Butterfly Conservation - saving butterflies, moths and our environment
Butterfly Conservation
Hertfordshire & Middlesex Branch
Saving butterflies, moths and our environment

Gardening for butterflies

Links on this page . . .
Grow your own
The 99 best butterfly nectar plants
Gardening for Butterflies (National Website)

Grow your own....

Gardens can act as important stepping stones between nature reserves and other natural habitat by offering abundant supplies of nectar and foodplants. There can be few pleasures in life greater than seeing butterflies attracted by plants grown from seeds you have planted yourself. Butterflies can be quite choosy about the plants they visit and tend to prefer traditional garden plants and native wildflowers. These are often hard to find in shops or garden catalogues, where seeds with familiar names may be modern hybrids, bred for appearance. This often means large showy blooms, which may be of little or no use as nectar sources. Even wildflower mixes can be unsuitable, sometimes containing a variety of species which will not thrive together or foreign species not used by local butterflies.

Butterfly Conservation encourages everyone to Garden for Butterflies! Their website has a dedicated section to help you plan and design your own garden with lots of information and tips. Follow this link » » 

Additional information about creating wildlife areas in your own locality can be found here http://www.floralocale.org/ » » 

The top five nectar plants Butterfly Conservation recommends are: Buddleia, Verbena bonariensis, the Perennial Wallflower (Bowles Mauve), Lavender and Marjoram (Oregano). Do your bit for butterflies by planting these plants!

The top 99 best butterfly nectar plants in order of attraction listed in 'Gardening for Butterflies'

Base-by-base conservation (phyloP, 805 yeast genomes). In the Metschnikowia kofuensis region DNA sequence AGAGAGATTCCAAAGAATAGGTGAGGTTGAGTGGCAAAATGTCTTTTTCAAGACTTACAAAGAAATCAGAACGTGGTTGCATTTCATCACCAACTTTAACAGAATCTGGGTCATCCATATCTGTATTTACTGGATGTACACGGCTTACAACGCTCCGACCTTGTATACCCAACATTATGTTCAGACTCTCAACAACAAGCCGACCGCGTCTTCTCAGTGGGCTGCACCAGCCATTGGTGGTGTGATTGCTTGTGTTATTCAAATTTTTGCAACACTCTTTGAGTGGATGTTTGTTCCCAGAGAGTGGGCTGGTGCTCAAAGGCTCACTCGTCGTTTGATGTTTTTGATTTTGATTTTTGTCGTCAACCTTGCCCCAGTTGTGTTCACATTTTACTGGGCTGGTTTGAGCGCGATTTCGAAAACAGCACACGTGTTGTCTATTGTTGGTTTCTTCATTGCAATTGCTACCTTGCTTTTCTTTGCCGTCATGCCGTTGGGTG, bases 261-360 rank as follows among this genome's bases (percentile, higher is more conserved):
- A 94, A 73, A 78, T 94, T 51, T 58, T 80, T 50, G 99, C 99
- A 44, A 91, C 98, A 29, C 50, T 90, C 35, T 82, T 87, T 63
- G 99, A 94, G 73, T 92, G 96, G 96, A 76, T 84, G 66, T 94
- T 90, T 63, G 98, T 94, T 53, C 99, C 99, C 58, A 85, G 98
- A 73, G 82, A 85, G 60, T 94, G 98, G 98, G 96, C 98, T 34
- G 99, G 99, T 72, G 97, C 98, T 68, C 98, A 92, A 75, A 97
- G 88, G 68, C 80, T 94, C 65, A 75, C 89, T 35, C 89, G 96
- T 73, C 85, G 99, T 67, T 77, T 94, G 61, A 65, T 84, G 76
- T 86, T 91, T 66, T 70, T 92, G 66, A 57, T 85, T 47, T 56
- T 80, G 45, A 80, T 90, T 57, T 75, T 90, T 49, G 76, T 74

This list is published with the kind permission of Dr. Margaret Vickery, author of 'Gardening for Butterflies'.

1. Buddliea 26. Verbena 51. Hyssop 76. Onions
2. Ice plant 27. Alyssum 52. Rock Rose 77. Virginia stocks
3. Lavender 28. Common Fleabane 53. Honeysuckle 78. Petunia
4. Michaelmas daisy 29. Dandelion 54. Daisy 79. Busy Lizzie
5. Marjoram 30. Dahlia 55. Teasel 80. Coreopsis
6. Red valerian 31. Wallflower 56. Sneezewort 81. Bluebell
7. Aubretia 32. Bowles mauve wallflower 57. Chrysanthemum (single) 82. Yarrow
8. Field Scabious 33. Ivy 58. Cosmos, Cosmea 83. Birds-foot- trefoil
9. Scabious 34. Heather 59. Osteospermum 84. Everlasting pea
10. Bramble 35. Shrubby cinquefoil 60. Clover 85. Cuckoo flower
11. French Marigold 36. Ragwort 61. Globe thistle 86. Feverfew
12. Hebe 37. Cranesbill 62. Marguerite 87. Inula
13. Candytuft 38. Primrose 63. Pot marigold 88. Pinks
14. Lobelia 39. Tree mallow 64. Escallonia 89. Sneezeweed (Helenium)
15. Honesty 40. Chives 65. Everlasting flower 90. Floss flower (Ageratum)
16. Mint 41. Thyme 66. Lilac 91. Corn marigold
17. Hemp Agrimony 42. Catmint 67. Cornflower 92. Sea holly
18. Phlox 43. African marigold 68. Hyacinth 93. Grape hyacinth
19. Forget-me-knot 44. Pansy 69. Lychnis coronaria 94. Cotoneaster
20. Aster 45. Black eyed Susan 70. Red campion 95. Buttercup
21. Sweet rocket 46. Hydrangea 71. Nasturtium 96. Viola
22. Runner bean 47. Golden rod 72. Ceratostigma 97. Ceanothus
23. Knapweed 48. Ox-eye daisy 73. Statice 98. Muskmallow
24. Privet 49. Sweet William 74. Cone flower 99. Heliotrope
25. Purple loosestrife 50. Shasta Daisy 75. Senecio

We know longer have any seeds available

If you would like more information please contact Liz Goodyear

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